On Easter Sunday 1939, Marian Anderson, wrapped in a fur coat against the April chill, stepped to the microphone atop the steps of the Lincoln Memorial and launched into “America (My Country, ’Tis of Thee).” First lady Eleanor Roosevelt had assembled an integrated crowd of 75,000 people—an unprecedented honor for a Black artist—who listened in solemn awe. Todd Duncan, a singer and voice teacher in the audience that day, described Anderson’s performance as indelible: “I know my soul has it and it will never, never leave,” he told the Washington Post.
One of the greatest contraltos in the history of American music, Anderson is best known for breaking color barriers. Indeed, no female American performer achieved more historic firsts. Perhaps the most widely celebrated came in 1943, when she successfully lobbied for the Daughters of the American Revolution's Constitution Hall in Washington, D.C. to welcome its first-ever integrated audience ahead of her debut at the venue. After the show, Anderson said, with characteristic modesty: “I felt no different than I had in other halls. There was no sense of triumph.” However self-effacing, she proved a mighty force for civil rights for four decades. As Secretary of the Interior Harold Ickes said while introducing Anderson at the Lincoln Memorial, “Genius, like justice, is blind. Genius draws no color lines.”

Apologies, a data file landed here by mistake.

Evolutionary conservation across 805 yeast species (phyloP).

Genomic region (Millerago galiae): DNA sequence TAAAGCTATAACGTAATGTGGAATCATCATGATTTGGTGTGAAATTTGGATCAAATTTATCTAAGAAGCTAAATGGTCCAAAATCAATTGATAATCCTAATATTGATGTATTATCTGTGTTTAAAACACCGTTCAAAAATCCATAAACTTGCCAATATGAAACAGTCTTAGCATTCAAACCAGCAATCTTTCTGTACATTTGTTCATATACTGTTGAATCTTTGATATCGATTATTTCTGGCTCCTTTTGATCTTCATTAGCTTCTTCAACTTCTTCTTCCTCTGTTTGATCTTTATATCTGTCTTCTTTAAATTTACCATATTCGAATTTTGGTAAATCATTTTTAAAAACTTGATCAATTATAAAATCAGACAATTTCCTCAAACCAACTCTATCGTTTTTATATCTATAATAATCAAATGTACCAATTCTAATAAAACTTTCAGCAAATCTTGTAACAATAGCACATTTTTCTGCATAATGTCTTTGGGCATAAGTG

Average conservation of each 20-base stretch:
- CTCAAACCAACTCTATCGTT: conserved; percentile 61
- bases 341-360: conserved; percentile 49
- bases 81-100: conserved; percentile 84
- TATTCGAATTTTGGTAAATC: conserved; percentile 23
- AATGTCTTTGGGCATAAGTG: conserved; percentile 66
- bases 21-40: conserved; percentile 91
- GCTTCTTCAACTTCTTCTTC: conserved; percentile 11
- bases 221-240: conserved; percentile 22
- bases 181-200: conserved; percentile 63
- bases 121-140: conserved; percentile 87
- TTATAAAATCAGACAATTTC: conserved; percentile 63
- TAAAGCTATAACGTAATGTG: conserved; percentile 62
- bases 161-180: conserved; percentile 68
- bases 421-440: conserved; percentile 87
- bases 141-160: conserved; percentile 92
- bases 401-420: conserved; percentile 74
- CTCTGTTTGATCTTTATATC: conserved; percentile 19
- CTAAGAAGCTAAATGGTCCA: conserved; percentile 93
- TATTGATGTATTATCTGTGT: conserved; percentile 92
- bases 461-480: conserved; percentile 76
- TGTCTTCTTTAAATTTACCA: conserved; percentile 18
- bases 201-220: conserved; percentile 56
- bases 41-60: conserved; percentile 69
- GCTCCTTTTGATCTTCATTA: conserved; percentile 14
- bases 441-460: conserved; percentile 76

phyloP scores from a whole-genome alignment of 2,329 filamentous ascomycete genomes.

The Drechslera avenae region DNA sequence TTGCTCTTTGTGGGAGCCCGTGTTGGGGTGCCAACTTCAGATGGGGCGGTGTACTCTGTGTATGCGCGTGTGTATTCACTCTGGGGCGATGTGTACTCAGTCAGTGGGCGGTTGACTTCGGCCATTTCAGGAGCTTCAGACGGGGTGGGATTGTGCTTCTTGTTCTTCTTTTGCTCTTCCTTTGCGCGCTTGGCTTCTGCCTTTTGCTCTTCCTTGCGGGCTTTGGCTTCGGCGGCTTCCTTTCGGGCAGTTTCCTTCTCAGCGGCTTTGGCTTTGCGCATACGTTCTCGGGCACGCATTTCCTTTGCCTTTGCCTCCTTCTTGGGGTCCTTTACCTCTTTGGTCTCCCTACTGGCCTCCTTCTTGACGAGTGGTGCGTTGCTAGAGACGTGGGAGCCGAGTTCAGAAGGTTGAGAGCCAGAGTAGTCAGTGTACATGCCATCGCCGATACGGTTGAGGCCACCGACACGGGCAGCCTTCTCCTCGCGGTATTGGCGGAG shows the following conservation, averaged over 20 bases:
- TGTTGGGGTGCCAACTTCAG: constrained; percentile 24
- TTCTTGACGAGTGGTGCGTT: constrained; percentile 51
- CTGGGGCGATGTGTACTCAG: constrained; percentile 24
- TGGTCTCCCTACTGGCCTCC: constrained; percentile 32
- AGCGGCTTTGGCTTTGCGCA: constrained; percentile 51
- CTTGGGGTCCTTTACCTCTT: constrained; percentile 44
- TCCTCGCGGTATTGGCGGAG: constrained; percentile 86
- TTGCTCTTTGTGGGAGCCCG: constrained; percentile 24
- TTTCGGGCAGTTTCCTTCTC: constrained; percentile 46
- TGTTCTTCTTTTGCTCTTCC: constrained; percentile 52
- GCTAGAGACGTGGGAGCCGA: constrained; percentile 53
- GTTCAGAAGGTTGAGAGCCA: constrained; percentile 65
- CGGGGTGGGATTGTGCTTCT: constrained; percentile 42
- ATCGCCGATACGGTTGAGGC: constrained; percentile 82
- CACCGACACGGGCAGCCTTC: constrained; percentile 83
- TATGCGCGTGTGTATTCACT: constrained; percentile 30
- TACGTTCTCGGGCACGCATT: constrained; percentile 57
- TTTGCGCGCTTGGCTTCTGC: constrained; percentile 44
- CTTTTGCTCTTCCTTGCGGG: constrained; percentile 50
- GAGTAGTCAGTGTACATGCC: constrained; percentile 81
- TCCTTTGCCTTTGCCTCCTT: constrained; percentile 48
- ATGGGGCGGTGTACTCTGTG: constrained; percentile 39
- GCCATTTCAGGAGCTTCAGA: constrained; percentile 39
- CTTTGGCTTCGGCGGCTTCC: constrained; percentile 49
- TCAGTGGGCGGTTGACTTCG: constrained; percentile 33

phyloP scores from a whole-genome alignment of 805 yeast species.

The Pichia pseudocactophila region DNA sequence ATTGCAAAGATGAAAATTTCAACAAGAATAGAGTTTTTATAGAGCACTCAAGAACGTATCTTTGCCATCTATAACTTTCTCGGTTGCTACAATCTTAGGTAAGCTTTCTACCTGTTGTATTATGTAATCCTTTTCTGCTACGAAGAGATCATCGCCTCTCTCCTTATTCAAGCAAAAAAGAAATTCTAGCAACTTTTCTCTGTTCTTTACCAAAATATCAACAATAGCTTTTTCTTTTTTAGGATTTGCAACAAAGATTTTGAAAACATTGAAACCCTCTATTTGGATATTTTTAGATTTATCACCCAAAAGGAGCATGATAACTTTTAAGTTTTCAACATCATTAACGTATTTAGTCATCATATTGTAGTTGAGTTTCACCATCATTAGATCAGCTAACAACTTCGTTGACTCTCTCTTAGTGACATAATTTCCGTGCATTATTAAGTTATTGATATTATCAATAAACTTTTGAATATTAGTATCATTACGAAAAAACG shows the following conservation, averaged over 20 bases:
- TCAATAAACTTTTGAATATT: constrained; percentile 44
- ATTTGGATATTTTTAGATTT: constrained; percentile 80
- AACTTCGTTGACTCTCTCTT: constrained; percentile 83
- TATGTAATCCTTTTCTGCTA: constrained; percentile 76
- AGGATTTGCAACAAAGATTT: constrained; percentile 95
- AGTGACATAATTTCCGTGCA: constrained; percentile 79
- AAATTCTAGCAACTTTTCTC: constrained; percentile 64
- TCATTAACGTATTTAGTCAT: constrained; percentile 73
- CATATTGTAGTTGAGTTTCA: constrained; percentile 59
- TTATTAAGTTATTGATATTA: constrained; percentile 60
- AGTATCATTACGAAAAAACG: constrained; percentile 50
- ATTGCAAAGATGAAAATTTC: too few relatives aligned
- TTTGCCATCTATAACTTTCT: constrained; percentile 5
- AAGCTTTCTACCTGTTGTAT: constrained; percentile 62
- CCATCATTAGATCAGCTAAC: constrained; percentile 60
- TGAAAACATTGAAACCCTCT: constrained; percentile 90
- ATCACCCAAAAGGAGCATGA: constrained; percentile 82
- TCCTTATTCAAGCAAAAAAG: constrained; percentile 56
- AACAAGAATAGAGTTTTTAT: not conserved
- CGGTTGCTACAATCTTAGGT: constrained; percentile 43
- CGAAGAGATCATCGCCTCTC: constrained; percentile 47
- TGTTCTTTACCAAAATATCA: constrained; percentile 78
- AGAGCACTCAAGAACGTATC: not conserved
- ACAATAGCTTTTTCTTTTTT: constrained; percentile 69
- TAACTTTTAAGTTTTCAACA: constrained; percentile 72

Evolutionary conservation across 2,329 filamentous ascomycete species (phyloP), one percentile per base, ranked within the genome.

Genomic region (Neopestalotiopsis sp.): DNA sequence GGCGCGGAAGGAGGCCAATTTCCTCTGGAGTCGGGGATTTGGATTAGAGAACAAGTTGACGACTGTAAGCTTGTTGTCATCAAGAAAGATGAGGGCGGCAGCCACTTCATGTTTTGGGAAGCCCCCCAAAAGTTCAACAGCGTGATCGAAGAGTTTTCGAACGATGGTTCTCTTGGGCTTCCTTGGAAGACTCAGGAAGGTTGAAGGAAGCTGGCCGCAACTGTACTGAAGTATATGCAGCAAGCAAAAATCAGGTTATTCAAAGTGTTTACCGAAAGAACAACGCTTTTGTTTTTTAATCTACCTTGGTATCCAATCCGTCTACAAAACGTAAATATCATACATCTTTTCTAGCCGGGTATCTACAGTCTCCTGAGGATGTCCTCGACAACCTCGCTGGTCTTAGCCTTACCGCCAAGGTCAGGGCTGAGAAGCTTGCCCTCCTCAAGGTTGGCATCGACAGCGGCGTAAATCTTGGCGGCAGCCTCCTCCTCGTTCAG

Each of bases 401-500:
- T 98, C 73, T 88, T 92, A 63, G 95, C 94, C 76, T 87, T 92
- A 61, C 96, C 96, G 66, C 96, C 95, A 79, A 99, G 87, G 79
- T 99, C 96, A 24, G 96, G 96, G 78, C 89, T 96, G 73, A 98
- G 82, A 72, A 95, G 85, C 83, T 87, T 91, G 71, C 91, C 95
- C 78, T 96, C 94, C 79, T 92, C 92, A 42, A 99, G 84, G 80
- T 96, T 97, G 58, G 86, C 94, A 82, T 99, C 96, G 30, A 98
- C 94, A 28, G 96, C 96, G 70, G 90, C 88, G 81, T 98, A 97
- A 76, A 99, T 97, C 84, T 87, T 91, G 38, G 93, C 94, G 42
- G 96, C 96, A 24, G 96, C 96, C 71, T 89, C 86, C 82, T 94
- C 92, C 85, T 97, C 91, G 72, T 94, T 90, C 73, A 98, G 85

Anderson was born in Philadelphia in 1897 to a family of modest means. Her father sold ice and coal, and her mother made a living as a nanny. Marian Anderson first found her voice in the choir of the Union Baptist Church, built in the 1800s by the congregation who would eventually fill it on Sundays. By the age of 6, Anderson was earning a quarter every time she sang at a benefit concert. As her talents grew in her teen years, her rate rose to $5 a performance—a considerable sum for anyone, never mind a teenager.